SEATTLE - If he were on a couch, with a controller in his hand, the answer would have been much easier for Arizona coach Sean Miller.

The 14-0 and 22-4 holes that the Wildcats dug for themselves en route to a 71-60 loss to Gonzaga on Saturday simply would not have happened.

"When I play at home with my kids on Xbox, and I get down, I reset the game," Miller said. "l feel like I needed to see if we can do that in this situation."

He tried. He could not.

Miller called timeouts about two minutes into both the first and second halves of Saturday's semi-neutral game at Key Arena, and he spent the entire game shuffling in all manner of lineups in an effort to disguise his team's weaknesses up front.

Nothing really worked, though the Wildcats did manage to fight back to within six points at several points in the second half after trailing by up to 20.

It was the lone bright spot in an otherwise disheartening game for the Wildcats that brought back memories of losses to San Diego State and Mississippi State last month. UA fell behind 21-4 to San Diego State en route to a loss that snapped its 22-game homecourt winning streak and, during its 67-57 loss to Mississippi State, the Wildcats were worn down by size mismatches inside.

The Bulldogs of Spokane did it not by going routinely to 7-footer Robert Sacre - a top concern for the Wildcats - but by allowing power forward Elias Harris to thrive in the manner he was expected to after a strong freshman season.

Harris had 25 points on 11-for-15 shooting, plus eight rebounds and a steal.

"This was definitely one of his better ones," Gonzaga coach Mark Few said. "He played really, really well on the defensive end. … We were worried about their forwards attacking us off the dribble. He did a great job there. He rebounded and really attacked the basket."

It was apparent that the Zags were worried in particular about Solomon Hill - one of UA's most consistent players - who often drives efficiently to the basket and has also become the team's second-leading rebounder.

Gonzaga placed Sacre on Hill, which dared Hill to shoot from midrange or beyond.

The gamble paid off. Hill was 1 for 7 in the first half and missed all three three-pointers he attempted. As a team, Arizona was 10 for 32 overall and just 1 of 9 from three-point range before halftime.

"They guarded him with Sacre and played off him and when (they) do that, you have to answer the bell by making those shots," Miller said. "To me, that was one of the things that hurt us early. We missed a number of jump shots."

It wasn't shooting that bothered Miller the most, though. It was that, again, his team was essentially out-toughed inside, overmatched physically, even as he rotated Perry, Angelo Chol and Kyryl Natyazhko inside to find something that worked.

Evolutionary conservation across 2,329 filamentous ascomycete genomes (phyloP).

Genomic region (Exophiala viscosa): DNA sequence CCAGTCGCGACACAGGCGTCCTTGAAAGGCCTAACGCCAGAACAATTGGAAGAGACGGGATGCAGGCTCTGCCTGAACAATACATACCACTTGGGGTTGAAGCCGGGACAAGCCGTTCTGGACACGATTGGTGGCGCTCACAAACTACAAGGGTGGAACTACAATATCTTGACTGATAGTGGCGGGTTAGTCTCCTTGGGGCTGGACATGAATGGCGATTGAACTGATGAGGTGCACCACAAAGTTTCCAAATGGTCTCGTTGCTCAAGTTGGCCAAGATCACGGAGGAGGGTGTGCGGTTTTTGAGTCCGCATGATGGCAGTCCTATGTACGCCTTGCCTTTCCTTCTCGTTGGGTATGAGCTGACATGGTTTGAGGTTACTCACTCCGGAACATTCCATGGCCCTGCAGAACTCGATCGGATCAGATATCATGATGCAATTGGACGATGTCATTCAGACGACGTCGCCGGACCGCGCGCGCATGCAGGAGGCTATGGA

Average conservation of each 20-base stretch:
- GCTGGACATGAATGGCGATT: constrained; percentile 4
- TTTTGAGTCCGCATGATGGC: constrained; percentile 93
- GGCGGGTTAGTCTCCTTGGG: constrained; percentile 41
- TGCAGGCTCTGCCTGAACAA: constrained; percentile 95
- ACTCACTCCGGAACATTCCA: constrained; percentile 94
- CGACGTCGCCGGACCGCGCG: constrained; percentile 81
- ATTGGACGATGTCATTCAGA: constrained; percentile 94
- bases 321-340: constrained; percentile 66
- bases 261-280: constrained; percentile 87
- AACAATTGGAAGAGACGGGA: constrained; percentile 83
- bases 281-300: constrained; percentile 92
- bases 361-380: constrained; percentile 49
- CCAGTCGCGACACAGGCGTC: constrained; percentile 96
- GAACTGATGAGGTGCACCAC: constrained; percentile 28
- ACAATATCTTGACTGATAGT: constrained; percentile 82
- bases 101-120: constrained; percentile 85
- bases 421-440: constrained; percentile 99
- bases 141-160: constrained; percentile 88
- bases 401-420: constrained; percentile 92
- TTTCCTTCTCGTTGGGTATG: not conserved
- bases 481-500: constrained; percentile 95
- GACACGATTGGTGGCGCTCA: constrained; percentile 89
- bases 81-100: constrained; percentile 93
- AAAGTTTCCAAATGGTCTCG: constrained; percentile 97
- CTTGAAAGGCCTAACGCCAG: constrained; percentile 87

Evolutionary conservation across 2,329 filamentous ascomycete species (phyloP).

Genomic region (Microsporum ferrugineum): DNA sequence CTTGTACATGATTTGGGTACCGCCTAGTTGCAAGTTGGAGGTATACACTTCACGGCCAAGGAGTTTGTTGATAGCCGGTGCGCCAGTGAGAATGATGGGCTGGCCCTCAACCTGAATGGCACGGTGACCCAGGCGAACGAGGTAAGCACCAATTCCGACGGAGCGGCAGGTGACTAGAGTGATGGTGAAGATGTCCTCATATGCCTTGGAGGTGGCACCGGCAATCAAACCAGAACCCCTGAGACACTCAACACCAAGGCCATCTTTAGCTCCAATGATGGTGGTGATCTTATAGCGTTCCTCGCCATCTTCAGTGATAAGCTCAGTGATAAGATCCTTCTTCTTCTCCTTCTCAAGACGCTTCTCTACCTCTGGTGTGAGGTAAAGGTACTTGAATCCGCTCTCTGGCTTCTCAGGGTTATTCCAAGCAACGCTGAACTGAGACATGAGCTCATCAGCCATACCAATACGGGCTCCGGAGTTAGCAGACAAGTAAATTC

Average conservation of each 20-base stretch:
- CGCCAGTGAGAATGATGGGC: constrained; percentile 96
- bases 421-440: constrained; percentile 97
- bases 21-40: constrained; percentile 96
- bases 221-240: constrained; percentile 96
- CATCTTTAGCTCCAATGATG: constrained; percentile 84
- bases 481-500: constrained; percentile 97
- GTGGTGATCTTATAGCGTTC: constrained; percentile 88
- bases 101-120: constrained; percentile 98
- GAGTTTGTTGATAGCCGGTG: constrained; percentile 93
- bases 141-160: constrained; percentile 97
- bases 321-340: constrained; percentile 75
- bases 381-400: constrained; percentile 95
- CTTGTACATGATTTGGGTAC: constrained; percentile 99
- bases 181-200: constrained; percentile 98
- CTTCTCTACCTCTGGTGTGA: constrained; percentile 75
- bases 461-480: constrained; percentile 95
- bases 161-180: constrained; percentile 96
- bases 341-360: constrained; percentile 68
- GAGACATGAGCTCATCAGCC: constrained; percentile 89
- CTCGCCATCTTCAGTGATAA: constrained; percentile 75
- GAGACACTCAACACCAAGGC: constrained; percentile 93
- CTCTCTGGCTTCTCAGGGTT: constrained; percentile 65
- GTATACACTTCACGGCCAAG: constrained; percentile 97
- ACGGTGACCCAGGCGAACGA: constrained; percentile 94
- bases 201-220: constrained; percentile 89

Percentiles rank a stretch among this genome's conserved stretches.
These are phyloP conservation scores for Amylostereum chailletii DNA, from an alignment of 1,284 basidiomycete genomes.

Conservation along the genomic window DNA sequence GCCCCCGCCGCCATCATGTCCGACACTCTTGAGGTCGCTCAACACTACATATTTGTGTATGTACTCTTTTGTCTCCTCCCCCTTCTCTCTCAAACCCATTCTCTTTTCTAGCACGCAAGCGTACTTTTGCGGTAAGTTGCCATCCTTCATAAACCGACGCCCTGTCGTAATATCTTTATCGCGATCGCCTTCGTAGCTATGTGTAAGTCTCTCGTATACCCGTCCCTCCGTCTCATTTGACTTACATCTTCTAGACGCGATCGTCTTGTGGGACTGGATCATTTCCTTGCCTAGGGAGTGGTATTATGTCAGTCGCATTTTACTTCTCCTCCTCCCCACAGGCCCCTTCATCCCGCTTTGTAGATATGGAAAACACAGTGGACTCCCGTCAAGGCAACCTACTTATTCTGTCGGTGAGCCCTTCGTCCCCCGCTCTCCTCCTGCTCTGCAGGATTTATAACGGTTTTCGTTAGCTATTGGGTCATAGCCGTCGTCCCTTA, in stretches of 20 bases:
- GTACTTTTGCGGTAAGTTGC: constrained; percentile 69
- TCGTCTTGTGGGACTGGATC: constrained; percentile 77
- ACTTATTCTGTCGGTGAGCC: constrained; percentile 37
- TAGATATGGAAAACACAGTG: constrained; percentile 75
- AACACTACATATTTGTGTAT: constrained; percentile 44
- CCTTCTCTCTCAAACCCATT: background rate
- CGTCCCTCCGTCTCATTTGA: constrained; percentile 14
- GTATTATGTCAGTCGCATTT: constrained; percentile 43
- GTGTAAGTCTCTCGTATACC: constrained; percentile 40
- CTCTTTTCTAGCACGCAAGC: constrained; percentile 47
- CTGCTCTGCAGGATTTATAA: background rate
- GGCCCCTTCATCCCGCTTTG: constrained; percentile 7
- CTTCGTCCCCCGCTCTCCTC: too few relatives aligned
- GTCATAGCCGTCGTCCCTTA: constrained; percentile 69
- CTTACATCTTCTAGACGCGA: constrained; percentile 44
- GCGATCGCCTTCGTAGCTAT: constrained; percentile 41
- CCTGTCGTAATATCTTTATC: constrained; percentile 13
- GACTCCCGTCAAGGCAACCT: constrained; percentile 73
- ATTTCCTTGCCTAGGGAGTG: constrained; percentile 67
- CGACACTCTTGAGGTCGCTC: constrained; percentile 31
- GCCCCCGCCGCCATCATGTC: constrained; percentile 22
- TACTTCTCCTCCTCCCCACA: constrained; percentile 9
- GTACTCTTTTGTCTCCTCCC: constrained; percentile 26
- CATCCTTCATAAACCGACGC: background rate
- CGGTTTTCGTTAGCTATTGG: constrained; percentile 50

The Wildcats were out-rebounded 40-26, a margin that was established in the first half when Gonzaga beat them 27-13 on the boards, and shot 23 fewer free throws than the Bulldogs.

UA, in fact, shot only one free throw in the first half, a miss by Josiah Turner.

"We lost to a much bigger, more physical, stronger team," Miller said. "Their offensive rebounding, the physical nature, their advantage size-wise at a number of positions, was in place."

Gonzaga had 16 offensive rebounds, scoring 17 second-chance points off them while UA had only six second-chance points the entire game. What's more, the Bulldogs outscored UA 9-2 in second-chance points during the first half, effectively grabbing the spirit from the Wildcats just as the game was getting established.

"You say to yourself, 'We have 32 minutes left and look at that scoreboard,' " Miller said. "It's hard. It's daunting."

Senior guard Kyle Fogg said the entire game would have looked differently if the Wildcats had been able to get some of the early rebounds, but UA was hurt on the glass on both sides of the court.

While the Zags clearly had an advantage in size, they also, at least early, may have had an edge in intensity. Gonzaga was coming off losses to Illinois and Michigan State, and Arizona was the last remaining team from a high-major conference on its schedule.

"You can definitely say sometimes the ball isn't bouncing funny. But I think this one was on us," Fogg said. "Guys just weren't boxing out as hard. We've gotta go in there and rebound. We just weren't getting in there."

Freshman Nick Johnson said he didn't think Gonzaga necessarily wanted the game any more than UA did, but noticed something unmistakable about those first few minutes.

"They came out and punched us in the mouth," Johnson said. "We took a while to adjust. We just needed to adjust."

Arizona didn't really adjust until midway through the second half, finally cutting Gonzaga's lead to just six at three different moments in the final minutes.

But just 16 seconds after Arizona pulled within 64-58, the final six-point deficit, Harris popped up again with a jumper to make it 66-58. Then, after a block by Sacre and subsequent rebound by Harris with 35 seconds left, Gonzaga's Kevin Pangos hit two free throws to put the game away … and set Miller back on a quest to find some other way to fix a problem that won't be easy to fix.

"We're not a big team," Miller said, "and we have to get better at the things we can control."

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